And this is not just schools — like, health insurance companies. Every year, what’s their business model? It’s just jack up the prices a little bit. There are three core sources of inflation in American life that are driving us all miserable: housing, education and health care. Now, unfortunately, those three are like the pillars of American life and a middle-class existence. So if your wages and compensation stay essentially the same, but then I jack up the price of college every year and I jack up the price of your health insurance every year, then you become increasingly unhappy and miserable. That’s what’s happening with the American people right now. And this is again, a space where the government looks up and is like, well, I guess it’s appropriate that we’re charging this much or you’re charging this much because you’re the boss.

And at some point, the government has to say, wait a minute, this is all functioning as a massive system of taxation on our people. And that’s not right. These organizations have to actually start trying to keep the public good in mind and not just their own growth. So this is all a long-winded way of saying we need to treat adjunct professors better because these universities will not do it themselves.

“If your wages and compensation stay essentially the same, but then I jack up the price of college every year and I jack up the price of your health insurance every year, then you become increasingly unhappy and miserable. That’s what’s happening with the American people right now.” (Salwan Georges/The Washington Post)

Molly Roberts, editorial writer: Great. You’ve mentioned the Amazons and Netflixes of the world a lot. I keep thinking if I got a thousand dollars a month, why wouldn’t I just go and spend it on Amazon? Is there anything besides taxing these big companies more that we need to do? Do we need to, as a lot of other candidates have said, break up Big Tech?

Andrew Yang: There has been excessive consolidation in the technology industry, and it’s bad for us on many levels. We should be forcing some of these technology companies to divest parts of themselves. We should also be prohibiting them from acquiring certain types of businesses, because right now in Silicon Valley, the business model is not to build the next great company. The business model is to get gobbled up by one of the behemoths for a billion dollars and then everyone’s rich and goes home, and it doesn’t really matter what they did to your technology. That said, breaking up Amazon, as an example, would not magically revive the main streets of Indiana. And there are many fields in technology where there will actually be one or maybe two winners. And the example I used at one of the debates was, no one wants to use Bing today or no one wants to use the fourth-best navigation app. We all just want to use the one that has the best information on it. And so saying we’re going to keep breaking you up anytime one of you wins does not make sense in some of these contexts.

It also does not solve some of the biggest problems that we’re actually seeing in tech. So, again, if you are a parent, you are concerned that your kid’s brain is being rewired by screens and smartphone use. They are being rewired. We’ve seen record high levels of anxiety and depression that are in lockstep with increased adoption of smartphones and social media apps. You know who don’t let their kids use screens? The people in Silicon Valley. If you go there, you will see there are no screens in sight in these households because they know what they’re doing. Tristan Harris said we have the smartest engineers in the country turning supercomputers into dopamine delivery devices for teenagers.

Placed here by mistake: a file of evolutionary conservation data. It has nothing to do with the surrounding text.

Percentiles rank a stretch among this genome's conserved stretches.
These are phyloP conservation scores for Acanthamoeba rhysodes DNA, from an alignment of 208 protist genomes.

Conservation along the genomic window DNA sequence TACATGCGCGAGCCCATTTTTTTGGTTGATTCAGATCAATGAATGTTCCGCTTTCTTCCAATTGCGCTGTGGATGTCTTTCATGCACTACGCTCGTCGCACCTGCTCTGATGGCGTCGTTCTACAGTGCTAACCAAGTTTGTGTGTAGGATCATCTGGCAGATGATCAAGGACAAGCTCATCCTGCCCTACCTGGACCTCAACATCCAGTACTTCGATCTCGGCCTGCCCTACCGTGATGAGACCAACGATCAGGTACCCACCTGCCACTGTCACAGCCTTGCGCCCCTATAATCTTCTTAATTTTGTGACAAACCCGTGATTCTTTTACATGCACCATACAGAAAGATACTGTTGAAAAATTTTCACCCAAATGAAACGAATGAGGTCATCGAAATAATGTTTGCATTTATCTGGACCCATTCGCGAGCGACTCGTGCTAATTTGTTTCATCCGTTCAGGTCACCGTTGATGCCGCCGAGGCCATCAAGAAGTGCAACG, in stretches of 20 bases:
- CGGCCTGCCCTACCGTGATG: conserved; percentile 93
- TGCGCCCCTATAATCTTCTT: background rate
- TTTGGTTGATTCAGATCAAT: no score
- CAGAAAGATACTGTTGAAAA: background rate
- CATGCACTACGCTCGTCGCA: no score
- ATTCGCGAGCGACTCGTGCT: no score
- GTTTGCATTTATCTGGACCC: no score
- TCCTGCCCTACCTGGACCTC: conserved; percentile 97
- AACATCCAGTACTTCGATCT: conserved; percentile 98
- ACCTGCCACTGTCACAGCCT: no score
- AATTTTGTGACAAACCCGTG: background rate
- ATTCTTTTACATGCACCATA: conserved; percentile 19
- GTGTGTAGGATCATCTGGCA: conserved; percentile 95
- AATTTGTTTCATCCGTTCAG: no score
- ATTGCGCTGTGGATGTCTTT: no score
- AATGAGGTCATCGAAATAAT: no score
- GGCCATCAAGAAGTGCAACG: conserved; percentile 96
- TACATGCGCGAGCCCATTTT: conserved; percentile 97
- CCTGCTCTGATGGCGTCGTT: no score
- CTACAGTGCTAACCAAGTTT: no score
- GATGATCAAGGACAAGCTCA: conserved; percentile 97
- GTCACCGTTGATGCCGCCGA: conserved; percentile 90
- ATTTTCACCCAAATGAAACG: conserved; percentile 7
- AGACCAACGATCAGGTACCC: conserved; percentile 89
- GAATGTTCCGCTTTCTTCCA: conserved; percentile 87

So the question is, how do we get into the guts of these tech companies and protect our kids from having their brains changed in ways that are quite negative? If you were to go around saying “break up Big Tech, break up Big Tech,” that actually does not change the mechanics of the social media app. You have to have a Department of the Attention Economy with very smart people like Tristan who go in and actually say, “Look, here are the 20 design decisions you made. You’re going to make them all differently.” So saying you’re going to go around breaking up Big Tech is a pretend solution. It’s a 20th-century solution to 21st-century problems. If you home in on the actual problems you’re trying to solve, you see you need a different approach. You need a scalpel, not a sledgehammer in many of these cases.

Molly Roberts: I have a few questions about getting into the guts of those Internet harms or device harms, starting with privacy, for which I think you’ve proposed what people call data ownership.

Andrew Yang: Yes.

Molly Roberts: So I think some would say maybe that the problem that we have with privacy is privacy being treated as a commodity in the first place rather than as some sort of right that you can’t trade away. I guess I’d like to hear a little more about what data ownership actually looks like and how it addresses the harms we see of people looking at these confusing terms of service, giving their “consent” and then really having no idea what’s going on.

Andrew Yang: I love the way you frame this, Molly, because I’ve never met a human who actually reads those things and then walks away and says, “I didn’t like that particular turn of phrase. I’m not going to consent to this.” I mean, it is fake consent. You’re just looking at and saying, “All right, get out of my way. I’m going to click on it and then hope you don’t do anything too bad with my data,” because the bargaining power is so extremely one-sided. I mean, you have quasi-monopolies in these tech fields where you feel like what are you going to do, not use Facebook? I mean, like, is that like a real option? Like what is the alternative if you want to keep in touch with your neighbors and college classmates?